Life Without Baby

Filling the silence in the motherhood discussion

Bitter Is So Last Year November 14, 2011

I’m done with bitter. I’ve tried it on, worn it for a while, and you know what? It doesn’t suit me. It makes me look old. And unfriendly. It makes me look like someone I wouldn’t want to be stuck in an elevator with, or seated next to on a long-haul flight. So, I’m done with it.

Maybe you know what I mean. Maybe you’ve been dragging your bitter around with you for a while, too. I don’t blame you. It’s completely understandable. I felt as if the universe had done me wrong. It wasn’t fair that I couldn’t have children. I didn’t deserve it. My list of woes could go on. But the thing is, I realized, that griping about the injustice of it all wasn’t going to change anything. And it wasn’t even making me feel better!

I first noticed this a while ago when I sat down to write a blog post. I can’t remember what the topic was, but I’d seen it or experienced it, and thought, “This is great material for a post.” But when I sat down to write it, I just didn’t want to. I was tired of hearing myself complain.

Pretty soon, I realized that I’m really not bitter anymore. And the final nail out of the coffin, if you will, was when I heard the Duggar news last week. I just rolled my eyes. No bitterness at all. In fact, I realized that there isn’t one single thing about her life that I would want. Not one.

I’m not saying I’m just going to put on a happy face from here on out. Can’t promise I won’t have a snide comment to make once in a while, but I’m not going to allow bitterness to give me wrinkles, and as I won’t have children to give me gray hair either, I figure I may as well go for the whole hot package.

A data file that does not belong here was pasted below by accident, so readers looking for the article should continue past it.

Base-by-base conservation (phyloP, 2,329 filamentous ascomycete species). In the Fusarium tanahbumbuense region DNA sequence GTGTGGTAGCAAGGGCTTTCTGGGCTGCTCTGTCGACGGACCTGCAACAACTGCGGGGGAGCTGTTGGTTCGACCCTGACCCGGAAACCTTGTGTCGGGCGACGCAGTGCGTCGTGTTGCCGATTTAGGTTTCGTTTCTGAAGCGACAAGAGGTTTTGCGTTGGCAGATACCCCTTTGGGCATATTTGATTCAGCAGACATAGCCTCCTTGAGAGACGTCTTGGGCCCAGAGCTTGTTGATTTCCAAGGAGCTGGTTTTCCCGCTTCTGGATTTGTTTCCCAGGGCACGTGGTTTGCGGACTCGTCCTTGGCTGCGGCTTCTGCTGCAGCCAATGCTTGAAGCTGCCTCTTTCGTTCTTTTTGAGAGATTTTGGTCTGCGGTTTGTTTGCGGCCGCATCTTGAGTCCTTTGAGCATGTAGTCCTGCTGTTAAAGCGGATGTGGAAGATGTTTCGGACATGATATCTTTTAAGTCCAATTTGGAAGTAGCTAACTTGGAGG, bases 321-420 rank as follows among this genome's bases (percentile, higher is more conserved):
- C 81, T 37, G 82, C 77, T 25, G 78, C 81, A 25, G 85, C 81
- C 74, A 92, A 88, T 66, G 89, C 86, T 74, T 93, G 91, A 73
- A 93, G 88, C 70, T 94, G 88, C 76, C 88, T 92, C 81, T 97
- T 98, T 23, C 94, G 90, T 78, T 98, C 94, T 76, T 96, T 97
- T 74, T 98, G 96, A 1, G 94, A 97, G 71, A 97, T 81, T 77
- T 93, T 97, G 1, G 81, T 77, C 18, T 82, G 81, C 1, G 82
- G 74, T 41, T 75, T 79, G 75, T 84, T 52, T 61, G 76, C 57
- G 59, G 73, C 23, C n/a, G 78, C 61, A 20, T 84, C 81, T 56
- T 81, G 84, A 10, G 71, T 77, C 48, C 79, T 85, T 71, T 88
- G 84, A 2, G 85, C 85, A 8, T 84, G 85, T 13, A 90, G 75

And speaking of not being bitter, check out this article: Infertile and proud.

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12 Responses to “Bitter Is So Last Year”

  1. Kate B Says:

    I’ve worked very hard the last couple of years at letting go of the bitterness. It’s not easy, but trying to focus on things that make me happy has helped a great deal. I try to focus on all that is good in my life and not so much on what is missing. It’s kind of my perpetual attempt to look at the glass as half-full.

  2. mccxxiii Says:

    There’s not one thing about Michelle Duggar’s life that I would want, but that has no bearing at all on the fact that I am super, super bitter and angry about the fact that my closest friend is pregnant when I can’t be, that I have to watch her go through the whole experience and pretend to be happy and supportive and interested when it really makes me stabby to even think about. And then I have to act all understanding and noble when she has the baby and stops being available to socialize and never talks about anything except diapers and day care.

    Sure, it would be nice to let go of the bitter, but so far it doesn’t seem to be letting go of me. Right now bitter is all I’ve got.

  3. Lynn Says:

    I have had a great two years in the last 7 of my infertility battle. The last few months have been a little challenging…. just when the 35+ crowd was done with diaper talk, the 30 crowd is starting. The last week was particularly rough= one pregnancy announcemnt too many. Some of my bitterness and anger resurfaced and I didn’t like it one bit. I told myself this morning that this week will be better as well as the weeks after that. Hopefully, just a temporary set-back. I don’t ever want to live in that space again.

  4. Nadine Says:

    I am still not done with bitter, I would like to be, but I’m not there yet. I feel that things are not as bad as they once were, but unfortunately it does not take much for my bitterness to show its ugly face.

  5. CiCi Says:

    Absolutely LOVE this post! It’s a hard struggle to let go of bitter but I agree…it no longer fits me either! It is ugly, and old, and depressing. I’m ready to move on, move forward, be happy with this life I already have. I’ve been working hard at it, and sure I have my set backs too (to be expected), but I can always change my clothes and put on a new stunning outfit that says “I’m happy, I’m blessed, I’m me and I don’t need children to make me better”.

    Thanks for encouraging the change!

  6. IrisD Says: